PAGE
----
Our comments section is intended for meaningful responses and debates in a civilized manner. We ask that you respect the fact that we are a religious Jewish website and avoid inappropriate language at all cost.

If you promote any foreign religions, gods or messiahs, lies about Israel, anti-Semitism, or advocate violence (except against terrorists), your permission to comment may be revoked.

No Responses to “Never Speak A Falsehood”

Comments are closed.

Current Top Story
Daniel Lubetzky  president of V15 and CEO of Kind "healthy" bars
No Victory for V15 and Not Healthy ‘Healthy’ Snack Bars
Latest Kidz Stories
Gaonim-Midrash-logo-NEW

One of the most remarkable men in chassidic lore was Rav Yaakov Yitzchak Horowitz, known as the Chozeh of Lublin. Rav Yaakov Yitzchak was responsible for chassidus capturing the hearts of the vast majority of Polish Jewry. He was not only a great scholar but also possessed humility and modesty, traits that drew many other […]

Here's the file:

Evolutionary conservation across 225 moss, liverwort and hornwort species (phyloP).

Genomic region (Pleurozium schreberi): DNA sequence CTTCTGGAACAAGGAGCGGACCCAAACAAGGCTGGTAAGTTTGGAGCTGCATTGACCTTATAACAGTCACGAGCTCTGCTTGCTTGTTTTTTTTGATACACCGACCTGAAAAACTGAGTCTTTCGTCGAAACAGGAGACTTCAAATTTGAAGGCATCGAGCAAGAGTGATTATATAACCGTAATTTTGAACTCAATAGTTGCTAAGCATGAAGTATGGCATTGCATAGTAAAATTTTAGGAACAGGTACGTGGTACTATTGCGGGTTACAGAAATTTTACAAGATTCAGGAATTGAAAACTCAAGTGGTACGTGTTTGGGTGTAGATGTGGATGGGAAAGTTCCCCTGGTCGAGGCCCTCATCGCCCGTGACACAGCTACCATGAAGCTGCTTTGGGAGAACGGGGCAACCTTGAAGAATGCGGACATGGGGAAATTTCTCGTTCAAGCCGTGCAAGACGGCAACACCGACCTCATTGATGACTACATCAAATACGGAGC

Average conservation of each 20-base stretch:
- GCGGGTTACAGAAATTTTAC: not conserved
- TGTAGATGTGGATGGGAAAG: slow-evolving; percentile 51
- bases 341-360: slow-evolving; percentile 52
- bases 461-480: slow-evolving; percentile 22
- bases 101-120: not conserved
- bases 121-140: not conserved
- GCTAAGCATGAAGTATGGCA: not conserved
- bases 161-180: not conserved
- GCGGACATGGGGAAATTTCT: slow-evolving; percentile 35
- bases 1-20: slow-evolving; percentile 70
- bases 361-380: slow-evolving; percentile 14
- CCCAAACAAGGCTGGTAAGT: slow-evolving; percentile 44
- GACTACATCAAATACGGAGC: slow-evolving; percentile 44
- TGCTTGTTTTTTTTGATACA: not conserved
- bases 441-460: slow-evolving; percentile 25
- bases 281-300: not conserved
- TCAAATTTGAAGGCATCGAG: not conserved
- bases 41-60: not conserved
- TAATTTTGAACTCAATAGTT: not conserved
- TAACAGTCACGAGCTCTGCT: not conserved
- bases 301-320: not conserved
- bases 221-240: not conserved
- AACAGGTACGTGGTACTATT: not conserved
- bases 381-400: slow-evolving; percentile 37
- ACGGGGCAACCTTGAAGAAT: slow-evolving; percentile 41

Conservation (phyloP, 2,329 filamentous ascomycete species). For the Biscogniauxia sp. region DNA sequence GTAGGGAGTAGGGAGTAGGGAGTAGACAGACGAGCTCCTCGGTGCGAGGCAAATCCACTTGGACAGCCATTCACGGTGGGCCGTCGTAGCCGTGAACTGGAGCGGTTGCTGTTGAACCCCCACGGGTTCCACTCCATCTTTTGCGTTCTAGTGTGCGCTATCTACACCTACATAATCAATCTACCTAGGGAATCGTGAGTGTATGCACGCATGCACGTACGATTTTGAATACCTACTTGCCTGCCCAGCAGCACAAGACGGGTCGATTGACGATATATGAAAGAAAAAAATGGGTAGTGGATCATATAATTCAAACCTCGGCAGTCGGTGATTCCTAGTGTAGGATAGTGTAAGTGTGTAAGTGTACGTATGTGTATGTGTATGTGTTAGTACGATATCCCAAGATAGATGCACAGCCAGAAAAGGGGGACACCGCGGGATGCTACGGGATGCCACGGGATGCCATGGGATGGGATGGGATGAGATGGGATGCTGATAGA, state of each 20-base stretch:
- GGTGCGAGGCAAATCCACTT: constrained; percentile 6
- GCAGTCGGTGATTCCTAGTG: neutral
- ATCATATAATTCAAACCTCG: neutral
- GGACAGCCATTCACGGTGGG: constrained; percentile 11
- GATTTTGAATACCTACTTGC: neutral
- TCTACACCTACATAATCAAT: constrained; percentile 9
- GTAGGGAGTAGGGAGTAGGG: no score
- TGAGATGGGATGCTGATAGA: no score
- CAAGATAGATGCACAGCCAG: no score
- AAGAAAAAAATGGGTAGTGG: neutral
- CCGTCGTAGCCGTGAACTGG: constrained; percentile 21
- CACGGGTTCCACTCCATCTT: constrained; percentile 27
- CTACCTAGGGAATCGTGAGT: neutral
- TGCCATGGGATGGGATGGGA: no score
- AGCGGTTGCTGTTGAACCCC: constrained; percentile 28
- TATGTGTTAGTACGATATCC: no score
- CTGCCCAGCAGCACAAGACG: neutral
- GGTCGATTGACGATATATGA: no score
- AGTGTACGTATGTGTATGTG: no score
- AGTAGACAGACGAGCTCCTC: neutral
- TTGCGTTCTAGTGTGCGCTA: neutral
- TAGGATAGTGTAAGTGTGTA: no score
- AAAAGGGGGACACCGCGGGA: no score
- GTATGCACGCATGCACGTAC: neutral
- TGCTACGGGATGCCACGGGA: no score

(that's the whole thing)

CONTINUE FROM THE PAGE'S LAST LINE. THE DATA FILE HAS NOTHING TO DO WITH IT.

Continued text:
Gaonim-Midrash-logo-NEW

The story of the Bnei Yisrael in the land of Mitzrayim is a tale that has become tragically repetitive in the history of our people. It is the story of a land which allows Jews to enter, devote their talents and energies to building that land and making it strong, only to have the inhabitants […]

Gaonim-Midrash-logo-NEW

The man has been found guilty and his soul is bitter because of it.

Gaonim-Midrash-logo-NEW

Now I know why Hashem punished us with the confiscation of our shul.

But the words would penetrate their hearts and each would say to himself: “But I, too, am doing this terrible thing.” In this way Reb Elimelech would inspire the people to teshuvah.

“I will tell you,” replied the rav. “I am very puzzled at why you suddenly desire to honor me and have me as your guest. What quality do you find in me that is new and worthy of merit?

“I wanted you to have a taste of the cold,” answered Rav Chaim. “This way, you too can feel the intense cold and realize the suffering of this man and his wife, who are now residing in a bitterly cold house.”

“Don’t worry,” said the king, “what could it be worth, two or three talents of gold? I’ll give you ten talents of gold, so you can forget about it.”

Shmuel HaKatan shook his head and said: “No, what happened here today is a sign not of great love. On the contrary, it is a bad omen.”